They started with one building, the Labor Temple Building. Curry said they wanted "to show people this was a concept - the combination of retail, office and residential space - that could work in Syracuse."
From that building, a thriving downtown district has grown that rivals urban neighborhoods in other cities. Today Armory Square - with its restored buildings filled with restaurants, specialty shops, an art house, pubs, and residential living - is listed in the National Register of Historic Places.
Curry has also played a vital planning and design role in revitalizing other areas in Syracuse. He and Christine Capella Peters, with the New York State Historic Preservation Office, have played a leading role in development of the city of Syracuse Comprehensive Plan by completing five Component Plans through their Urban Design Studio.
Curry brings the same drive that helped restore a downtown neighborhood to the classroom. Since coming to ESF he has participated in the education of thousands of undergraduate and graduate students.
His students, especially those in his urban design studio, take on real problems and help design solutions for them. He has developed an extensive network of contacts with a variety of government agencies, non-profit organizations and the private sector. These contacts provide ESF students with opportunities for office visits and professional interactions, internships and often jobs.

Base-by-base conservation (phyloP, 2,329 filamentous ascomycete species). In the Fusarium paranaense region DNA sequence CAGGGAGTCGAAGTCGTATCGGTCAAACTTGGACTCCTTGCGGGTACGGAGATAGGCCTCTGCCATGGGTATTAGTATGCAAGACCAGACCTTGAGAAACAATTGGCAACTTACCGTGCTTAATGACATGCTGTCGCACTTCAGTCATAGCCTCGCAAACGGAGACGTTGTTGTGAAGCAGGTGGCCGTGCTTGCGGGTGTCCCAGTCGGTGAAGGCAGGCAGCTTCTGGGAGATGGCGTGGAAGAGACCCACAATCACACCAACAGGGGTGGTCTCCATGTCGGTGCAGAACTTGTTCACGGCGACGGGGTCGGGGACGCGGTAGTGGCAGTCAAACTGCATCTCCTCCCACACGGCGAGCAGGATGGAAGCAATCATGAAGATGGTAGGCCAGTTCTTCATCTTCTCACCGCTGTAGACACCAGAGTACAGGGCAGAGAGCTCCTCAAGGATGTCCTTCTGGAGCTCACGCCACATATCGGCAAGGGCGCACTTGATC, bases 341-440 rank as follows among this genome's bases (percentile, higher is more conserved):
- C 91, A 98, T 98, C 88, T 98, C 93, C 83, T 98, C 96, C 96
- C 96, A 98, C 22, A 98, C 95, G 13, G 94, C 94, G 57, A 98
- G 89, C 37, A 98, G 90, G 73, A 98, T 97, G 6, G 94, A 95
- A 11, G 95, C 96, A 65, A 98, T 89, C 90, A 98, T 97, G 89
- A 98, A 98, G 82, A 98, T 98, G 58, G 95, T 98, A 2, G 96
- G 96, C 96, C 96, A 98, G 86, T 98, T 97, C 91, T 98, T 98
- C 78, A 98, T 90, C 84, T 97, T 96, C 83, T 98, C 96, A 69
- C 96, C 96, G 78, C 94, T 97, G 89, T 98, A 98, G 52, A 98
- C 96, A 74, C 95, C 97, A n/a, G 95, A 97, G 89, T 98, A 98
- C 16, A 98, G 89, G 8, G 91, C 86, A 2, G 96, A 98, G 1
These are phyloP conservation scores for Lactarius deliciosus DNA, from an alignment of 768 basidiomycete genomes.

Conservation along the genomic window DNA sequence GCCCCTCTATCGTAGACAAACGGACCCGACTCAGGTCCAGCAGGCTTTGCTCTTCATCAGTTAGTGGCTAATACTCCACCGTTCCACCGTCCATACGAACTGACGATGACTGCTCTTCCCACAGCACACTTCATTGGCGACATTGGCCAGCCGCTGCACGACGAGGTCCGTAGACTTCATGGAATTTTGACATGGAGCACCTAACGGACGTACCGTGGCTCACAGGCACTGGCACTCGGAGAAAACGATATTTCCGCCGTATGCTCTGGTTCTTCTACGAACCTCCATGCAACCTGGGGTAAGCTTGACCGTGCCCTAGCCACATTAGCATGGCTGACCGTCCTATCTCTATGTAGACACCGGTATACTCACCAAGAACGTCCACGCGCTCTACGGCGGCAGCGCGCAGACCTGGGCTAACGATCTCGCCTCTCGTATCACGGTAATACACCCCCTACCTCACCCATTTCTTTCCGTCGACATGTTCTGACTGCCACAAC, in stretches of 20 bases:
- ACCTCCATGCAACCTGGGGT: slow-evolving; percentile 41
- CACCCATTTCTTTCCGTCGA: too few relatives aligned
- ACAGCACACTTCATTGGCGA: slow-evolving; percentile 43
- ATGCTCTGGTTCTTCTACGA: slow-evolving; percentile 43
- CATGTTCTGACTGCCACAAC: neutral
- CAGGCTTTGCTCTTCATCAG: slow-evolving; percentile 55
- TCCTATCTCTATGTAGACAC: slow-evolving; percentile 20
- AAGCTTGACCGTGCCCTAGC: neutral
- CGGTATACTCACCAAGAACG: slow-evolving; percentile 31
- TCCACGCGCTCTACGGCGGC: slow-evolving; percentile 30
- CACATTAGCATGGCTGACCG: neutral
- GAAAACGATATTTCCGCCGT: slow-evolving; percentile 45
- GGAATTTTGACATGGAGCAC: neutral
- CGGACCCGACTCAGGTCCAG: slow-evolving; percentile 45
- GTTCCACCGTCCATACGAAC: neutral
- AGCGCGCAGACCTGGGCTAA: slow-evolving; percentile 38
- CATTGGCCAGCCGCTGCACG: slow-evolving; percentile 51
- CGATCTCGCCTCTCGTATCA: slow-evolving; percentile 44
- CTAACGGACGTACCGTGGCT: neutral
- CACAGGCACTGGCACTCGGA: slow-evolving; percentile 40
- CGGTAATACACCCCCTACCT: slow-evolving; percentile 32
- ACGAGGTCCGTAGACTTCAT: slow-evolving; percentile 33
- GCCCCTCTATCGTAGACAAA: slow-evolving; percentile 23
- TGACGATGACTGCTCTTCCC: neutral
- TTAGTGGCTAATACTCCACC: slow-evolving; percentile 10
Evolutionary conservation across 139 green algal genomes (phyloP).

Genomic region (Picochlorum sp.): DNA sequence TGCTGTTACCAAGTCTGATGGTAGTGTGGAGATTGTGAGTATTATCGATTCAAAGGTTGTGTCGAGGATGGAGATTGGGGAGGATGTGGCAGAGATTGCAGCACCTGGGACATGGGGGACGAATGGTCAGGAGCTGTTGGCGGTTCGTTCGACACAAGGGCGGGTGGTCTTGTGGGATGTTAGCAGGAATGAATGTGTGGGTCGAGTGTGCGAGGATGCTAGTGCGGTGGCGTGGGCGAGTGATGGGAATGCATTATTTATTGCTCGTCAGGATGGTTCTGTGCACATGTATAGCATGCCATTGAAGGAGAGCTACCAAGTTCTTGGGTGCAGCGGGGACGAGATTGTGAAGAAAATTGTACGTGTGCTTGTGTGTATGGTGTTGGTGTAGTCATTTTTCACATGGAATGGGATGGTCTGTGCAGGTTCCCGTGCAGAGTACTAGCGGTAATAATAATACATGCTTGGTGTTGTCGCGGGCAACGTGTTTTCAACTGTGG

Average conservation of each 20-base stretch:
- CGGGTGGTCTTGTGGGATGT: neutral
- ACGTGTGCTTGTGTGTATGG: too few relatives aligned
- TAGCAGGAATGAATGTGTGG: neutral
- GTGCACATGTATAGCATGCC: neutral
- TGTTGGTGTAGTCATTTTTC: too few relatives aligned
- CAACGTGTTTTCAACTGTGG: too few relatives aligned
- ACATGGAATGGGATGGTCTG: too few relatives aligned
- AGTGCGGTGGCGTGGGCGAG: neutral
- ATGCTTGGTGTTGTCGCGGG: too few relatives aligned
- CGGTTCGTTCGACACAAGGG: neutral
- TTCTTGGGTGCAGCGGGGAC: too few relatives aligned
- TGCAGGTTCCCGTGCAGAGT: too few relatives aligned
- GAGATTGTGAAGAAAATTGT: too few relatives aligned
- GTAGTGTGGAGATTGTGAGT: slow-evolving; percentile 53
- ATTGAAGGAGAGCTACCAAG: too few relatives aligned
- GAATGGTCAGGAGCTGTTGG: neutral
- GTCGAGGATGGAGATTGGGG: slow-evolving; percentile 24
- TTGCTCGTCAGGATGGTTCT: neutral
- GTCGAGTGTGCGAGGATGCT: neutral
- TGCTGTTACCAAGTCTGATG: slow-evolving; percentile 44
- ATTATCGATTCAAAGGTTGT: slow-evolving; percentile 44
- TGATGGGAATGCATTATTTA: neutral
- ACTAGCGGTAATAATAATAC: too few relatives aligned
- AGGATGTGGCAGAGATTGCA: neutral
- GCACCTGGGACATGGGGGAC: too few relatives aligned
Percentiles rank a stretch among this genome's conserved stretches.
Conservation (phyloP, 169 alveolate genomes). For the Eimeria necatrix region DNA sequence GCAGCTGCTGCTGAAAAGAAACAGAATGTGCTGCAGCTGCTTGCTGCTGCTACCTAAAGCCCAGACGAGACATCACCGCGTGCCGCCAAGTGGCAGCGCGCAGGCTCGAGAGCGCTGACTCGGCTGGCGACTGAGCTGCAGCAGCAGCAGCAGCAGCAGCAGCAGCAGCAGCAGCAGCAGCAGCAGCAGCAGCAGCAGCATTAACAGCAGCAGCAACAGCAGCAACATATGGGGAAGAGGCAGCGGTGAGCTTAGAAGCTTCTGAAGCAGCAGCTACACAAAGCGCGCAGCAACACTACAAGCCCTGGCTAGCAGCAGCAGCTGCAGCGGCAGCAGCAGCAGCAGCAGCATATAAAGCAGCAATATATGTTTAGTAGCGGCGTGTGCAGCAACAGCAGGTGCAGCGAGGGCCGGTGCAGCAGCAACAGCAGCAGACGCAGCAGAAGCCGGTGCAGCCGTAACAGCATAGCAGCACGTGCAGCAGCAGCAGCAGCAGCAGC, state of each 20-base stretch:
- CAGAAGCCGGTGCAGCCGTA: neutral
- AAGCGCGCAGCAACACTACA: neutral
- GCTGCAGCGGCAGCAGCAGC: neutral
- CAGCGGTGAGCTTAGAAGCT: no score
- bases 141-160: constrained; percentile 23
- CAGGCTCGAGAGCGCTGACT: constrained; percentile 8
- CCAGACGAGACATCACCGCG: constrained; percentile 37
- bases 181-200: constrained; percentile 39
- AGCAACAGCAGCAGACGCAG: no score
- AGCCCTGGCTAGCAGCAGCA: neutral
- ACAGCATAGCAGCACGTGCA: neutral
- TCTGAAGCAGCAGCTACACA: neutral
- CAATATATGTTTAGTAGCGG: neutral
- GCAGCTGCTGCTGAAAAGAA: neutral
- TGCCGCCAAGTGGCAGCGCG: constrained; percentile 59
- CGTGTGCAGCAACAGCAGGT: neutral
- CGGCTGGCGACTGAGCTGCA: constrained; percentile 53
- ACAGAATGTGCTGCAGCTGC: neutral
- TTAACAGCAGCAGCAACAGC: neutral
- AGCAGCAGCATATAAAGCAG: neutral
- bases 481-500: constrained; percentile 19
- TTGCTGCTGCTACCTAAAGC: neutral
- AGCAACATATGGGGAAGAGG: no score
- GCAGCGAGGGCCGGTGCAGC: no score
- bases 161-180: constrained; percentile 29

To further engage students in the world around them, Curry helped develop ESF's pioneering "Off-Campus Program" that requires each landscape architecture student to spend a semester working in the field on a design project they propose and develop. The Off-Campus Program also brings an international dimension to the curriculum, since a majority of students choose to complete their design projects in other countries, with department faculty facilitating study abroad opportunities and travel arrangements for groups of students. Since its inception in 1970, more than 1,000 students have participated in the program, living and learning in more than 175 locations in more than 30 countries.
In 2007 Curry was named Landscape Architecture Educator of the Year by DesignIntelligence magazine. He was one of only eight educators from around the country to receive the honor. DesignIntelligence is the Design Futures Council's monthly publication.
Professor Curry holds the title of Kennedy Distinguished Faculty Chair in Landscape Architecture at ESF, and has been recognized as a State University of New York Distinguished Teaching Professor. He has been honored by groups as varied as ESF students and the SUNY Research Foundation. His involvement in cultural landscape preservation research with the National Park Service and the New York State Office of Parks, Recreation and Historic Preservation has been an important professional focus for the last eighteen years, while he continues his work to teach and inspire his undergraduate and graduate students at ESF.